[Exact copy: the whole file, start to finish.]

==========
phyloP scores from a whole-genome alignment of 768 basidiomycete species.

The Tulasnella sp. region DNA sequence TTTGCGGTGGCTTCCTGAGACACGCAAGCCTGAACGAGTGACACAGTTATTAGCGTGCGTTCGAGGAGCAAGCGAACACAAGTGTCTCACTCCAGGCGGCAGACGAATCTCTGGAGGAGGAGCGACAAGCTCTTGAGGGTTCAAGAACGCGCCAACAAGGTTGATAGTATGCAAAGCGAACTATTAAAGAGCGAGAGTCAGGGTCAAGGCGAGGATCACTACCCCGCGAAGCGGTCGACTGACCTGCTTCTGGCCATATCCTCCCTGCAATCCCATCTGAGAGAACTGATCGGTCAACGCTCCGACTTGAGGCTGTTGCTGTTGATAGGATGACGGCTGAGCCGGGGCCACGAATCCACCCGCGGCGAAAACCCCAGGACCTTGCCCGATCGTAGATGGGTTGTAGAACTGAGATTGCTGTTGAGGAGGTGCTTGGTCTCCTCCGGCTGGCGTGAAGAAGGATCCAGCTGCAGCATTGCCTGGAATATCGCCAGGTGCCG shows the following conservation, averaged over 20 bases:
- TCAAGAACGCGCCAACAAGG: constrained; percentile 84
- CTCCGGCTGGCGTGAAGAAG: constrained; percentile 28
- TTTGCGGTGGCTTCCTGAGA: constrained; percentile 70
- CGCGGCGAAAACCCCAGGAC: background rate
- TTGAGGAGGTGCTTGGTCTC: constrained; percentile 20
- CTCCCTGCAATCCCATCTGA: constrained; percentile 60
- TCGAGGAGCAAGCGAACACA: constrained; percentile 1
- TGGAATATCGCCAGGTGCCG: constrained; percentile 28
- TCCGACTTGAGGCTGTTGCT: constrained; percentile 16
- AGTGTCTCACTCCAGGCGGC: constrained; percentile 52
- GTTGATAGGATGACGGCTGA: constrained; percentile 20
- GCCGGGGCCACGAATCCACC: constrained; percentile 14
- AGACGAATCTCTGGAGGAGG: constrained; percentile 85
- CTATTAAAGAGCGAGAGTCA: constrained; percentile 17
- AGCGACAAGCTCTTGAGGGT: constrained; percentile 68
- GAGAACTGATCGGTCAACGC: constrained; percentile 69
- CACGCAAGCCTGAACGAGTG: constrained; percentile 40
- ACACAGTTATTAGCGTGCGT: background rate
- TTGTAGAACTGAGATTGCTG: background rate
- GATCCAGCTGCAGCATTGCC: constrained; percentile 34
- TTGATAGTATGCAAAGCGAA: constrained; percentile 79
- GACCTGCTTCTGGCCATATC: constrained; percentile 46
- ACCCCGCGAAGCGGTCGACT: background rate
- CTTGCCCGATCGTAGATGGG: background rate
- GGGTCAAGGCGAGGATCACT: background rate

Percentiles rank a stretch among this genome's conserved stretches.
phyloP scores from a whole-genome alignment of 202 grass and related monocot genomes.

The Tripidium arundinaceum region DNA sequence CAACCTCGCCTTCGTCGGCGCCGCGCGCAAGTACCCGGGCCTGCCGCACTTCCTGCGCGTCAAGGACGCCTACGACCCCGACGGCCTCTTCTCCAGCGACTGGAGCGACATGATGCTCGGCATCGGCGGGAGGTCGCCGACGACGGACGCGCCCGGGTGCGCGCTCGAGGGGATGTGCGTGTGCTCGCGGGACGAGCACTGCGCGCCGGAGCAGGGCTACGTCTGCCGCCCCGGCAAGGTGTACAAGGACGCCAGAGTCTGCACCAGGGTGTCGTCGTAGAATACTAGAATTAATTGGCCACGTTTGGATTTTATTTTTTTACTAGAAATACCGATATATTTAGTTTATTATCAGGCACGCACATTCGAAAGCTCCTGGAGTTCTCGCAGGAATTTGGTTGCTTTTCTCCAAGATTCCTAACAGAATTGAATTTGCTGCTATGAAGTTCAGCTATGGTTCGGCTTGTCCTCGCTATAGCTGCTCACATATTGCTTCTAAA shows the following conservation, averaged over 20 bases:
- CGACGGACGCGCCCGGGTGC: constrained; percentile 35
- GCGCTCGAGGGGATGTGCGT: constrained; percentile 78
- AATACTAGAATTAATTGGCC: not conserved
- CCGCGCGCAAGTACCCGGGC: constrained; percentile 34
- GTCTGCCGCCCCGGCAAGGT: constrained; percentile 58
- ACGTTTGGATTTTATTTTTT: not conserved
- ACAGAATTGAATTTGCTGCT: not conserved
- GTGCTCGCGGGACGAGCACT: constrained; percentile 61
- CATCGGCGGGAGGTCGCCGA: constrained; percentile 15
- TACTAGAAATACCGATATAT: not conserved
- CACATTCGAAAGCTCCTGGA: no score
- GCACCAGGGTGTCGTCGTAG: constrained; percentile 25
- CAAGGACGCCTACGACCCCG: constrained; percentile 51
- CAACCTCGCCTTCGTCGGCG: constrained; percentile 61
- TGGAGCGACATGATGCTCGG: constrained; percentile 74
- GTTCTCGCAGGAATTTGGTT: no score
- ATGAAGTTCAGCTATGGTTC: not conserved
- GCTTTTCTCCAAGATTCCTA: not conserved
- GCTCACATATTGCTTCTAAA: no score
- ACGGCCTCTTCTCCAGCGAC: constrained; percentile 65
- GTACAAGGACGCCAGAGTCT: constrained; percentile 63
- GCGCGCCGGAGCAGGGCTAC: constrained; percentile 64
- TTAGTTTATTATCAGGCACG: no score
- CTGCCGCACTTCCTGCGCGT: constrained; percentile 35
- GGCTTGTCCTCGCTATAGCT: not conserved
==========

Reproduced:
phyloP scores from a whole-genome alignment of 768 basidiomycete species.

The Tulasnella sp. region DNA sequence TTTGCGGTGGCTTCCTGAGACACGCAAGCCTGAACGAGTGACACAGTTATTAGCGTGCGTTCGAGGAGCAAGCGAACACAAGTGTCTCACTCCAGGCGGCAGACGAATCTCTGGAGGAGGAGCGACAAGCTCTTGAGGGTTCAAGAACGCGCCAACAAGGTTGATAGTATGCAAAGCGAACTATTAAAGAGCGAGAGTCAGGGTCAAGGCGAGGATCACTACCCCGCGAAGCGGTCGACTGACCTGCTTCTGGCCATATCCTCCCTGCAATCCCATCTGAGAGAACTGATCGGTCAACGCTCCGACTTGAGGCTGTTGCTGTTGATAGGATGACGGCTGAGCCGGGGCCACGAATCCACCCGCGGCGAAAACCCCAGGACCTTGCCCGATCGTAGATGGGTTGTAGAACTGAGATTGCTGTTGAGGAGGTGCTTGGTCTCCTCCGGCTGGCGTGAAGAAGGATCCAGCTGCAGCATTGCCTGGAATATCGCCAGGTGCCG shows the following conservation, averaged over 20 bases:
- TCAAGAACGCGCCAACAAGG: constrained; percentile 84
- CTCCGGCTGGCGTGAAGAAG: constrained; percentile 28
- TTTGCGGTGGCTTCCTGAGA: constrained; percentile 70
- CGCGGCGAAAACCCCAGGAC: background rate
- TTGAGGAGGTGCTTGGTCTC: constrained; percentile 20
- CTCCCTGCAATCCCATCTGA: constrained; percentile 60
- TCGAGGAGCAAGCGAACACA: constrained; percentile 1
- TGGAATATCGCCAGGTGCCG: constrained; percentile 28
- TCCGACTTGAGGCTGTTGCT: constrained; percentile 16
- AGTGTCTCACTCCAGGCGGC: constrained; percentile 52
- GTTGATAGGATGACGGCTGA: constrained; percentile 20
- GCCGGGGCCACGAATCCACC: constrained; percentile 14
- AGACGAATCTCTGGAGGAGG: constrained; percentile 85
- CTATTAAAGAGCGAGAGTCA: constrained; percentile 17
- AGCGACAAGCTCTTGAGGGT: constrained; percentile 68
- GAGAACTGATCGGTCAACGC: constrained; percentile 69
- CACGCAAGCCTGAACGAGTG: constrained; percentile 40
- ACACAGTTATTAGCGTGCGT: background rate
- TTGTAGAACTGAGATTGCTG: background rate
- GATCCAGCTGCAGCATTGCC: constrained; percentile 34
- TTGATAGTATGCAAAGCGAA: constrained; percentile 79
- GACCTGCTTCTGGCCATATC: constrained; percentile 46
- ACCCCGCGAAGCGGTCGACT: background rate
- CTTGCCCGATCGTAGATGGG: background rate
- GGGTCAAGGCGAGGATCACT: background rate

Percentiles rank a stretch among this genome's conserved stretches.
phyloP scores from a whole-genome alignment of 202 grass and related monocot genomes.

The Tripidium arundinaceum region DNA sequence CAACCTCGCCTTCGTCGGCGCCGCGCGCAAGTACCCGGGCCTGCCGCACTTCCTGCGCGTCAAGGACGCCTACGACCCCGACGGCCTCTTCTCCAGCGACTGGAGCGACATGATGCTCGGCATCGGCGGGAGGTCGCCGACGACGGACGCGCCCGGGTGCGCGCTCGAGGGGATGTGCGTGTGCTCGCGGGACGAGCACTGCGCGCCGGAGCAGGGCTACGTCTGCCGCCCCGGCAAGGTGTACAAGGACGCCAGAGTCTGCACCAGGGTGTCGTCGTAGAATACTAGAATTAATTGGCCACGTTTGGATTTTATTTTTTTACTAGAAATACCGATATATTTAGTTTATTATCAGGCACGCACATTCGAAAGCTCCTGGAGTTCTCGCAGGAATTTGGTTGCTTTTCTCCAAGATTCCTAACAGAATTGAATTTGCTGCTATGAAGTTCAGCTATGGTTCGGCTTGTCCTCGCTATAGCTGCTCACATATTGCTTCTAAA shows the following conservation, averaged over 20 bases:
- CGACGGACGCGCCCGGGTGC: constrained; percentile 35
- GCGCTCGAGGGGATGTGCGT: constrained; percentile 78
- AATACTAGAATTAATTGGCC: not conserved
- CCGCGCGCAAGTACCCGGGC: constrained; percentile 34
- GTCTGCCGCCCCGGCAAGGT: constrained; percentile 58
- ACGTTTGGATTTTATTTTTT: not conserved
- ACAGAATTGAATTTGCTGCT: not conserved
- GTGCTCGCGGGACGAGCACT: constrained; percentile 61
- CATCGGCGGGAGGTCGCCGA: constrained; percentile 15
- TACTAGAAATACCGATATAT: not conserved
- CACATTCGAAAGCTCCTGGA: no score
- GCACCAGGGTGTCGTCGTAG: constrained; percentile 25
- CAAGGACGCCTACGACCCCG: constrained; percentile 51
- CAACCTCGCCTTCGTCGGCG: constrained; percentile 61
- TGGAGCGACATGATGCTCGG: constrained; percentile 74
- GTTCTCGCAGGAATTTGGTT: no score
- ATGAAGTTCAGCTATGGTTC: not conserved
- GCTTTTCTCCAAGATTCCTA: not conserved
- GCTCACATATTGCTTCTAAA: no score
- ACGGCCTCTTCTCCAGCGAC: constrained; percentile 65
- GTACAAGGACGCCAGAGTCT: constrained; percentile 63
- GCGCGCCGGAGCAGGGCTAC: constrained; percentile 64
- TTAGTTTATTATCAGGCACG: no score
- CTGCCGCACTTCCTGCGCGT: constrained; percentile 35
- GGCTTGTCCTCGCTATAGCT: not conserved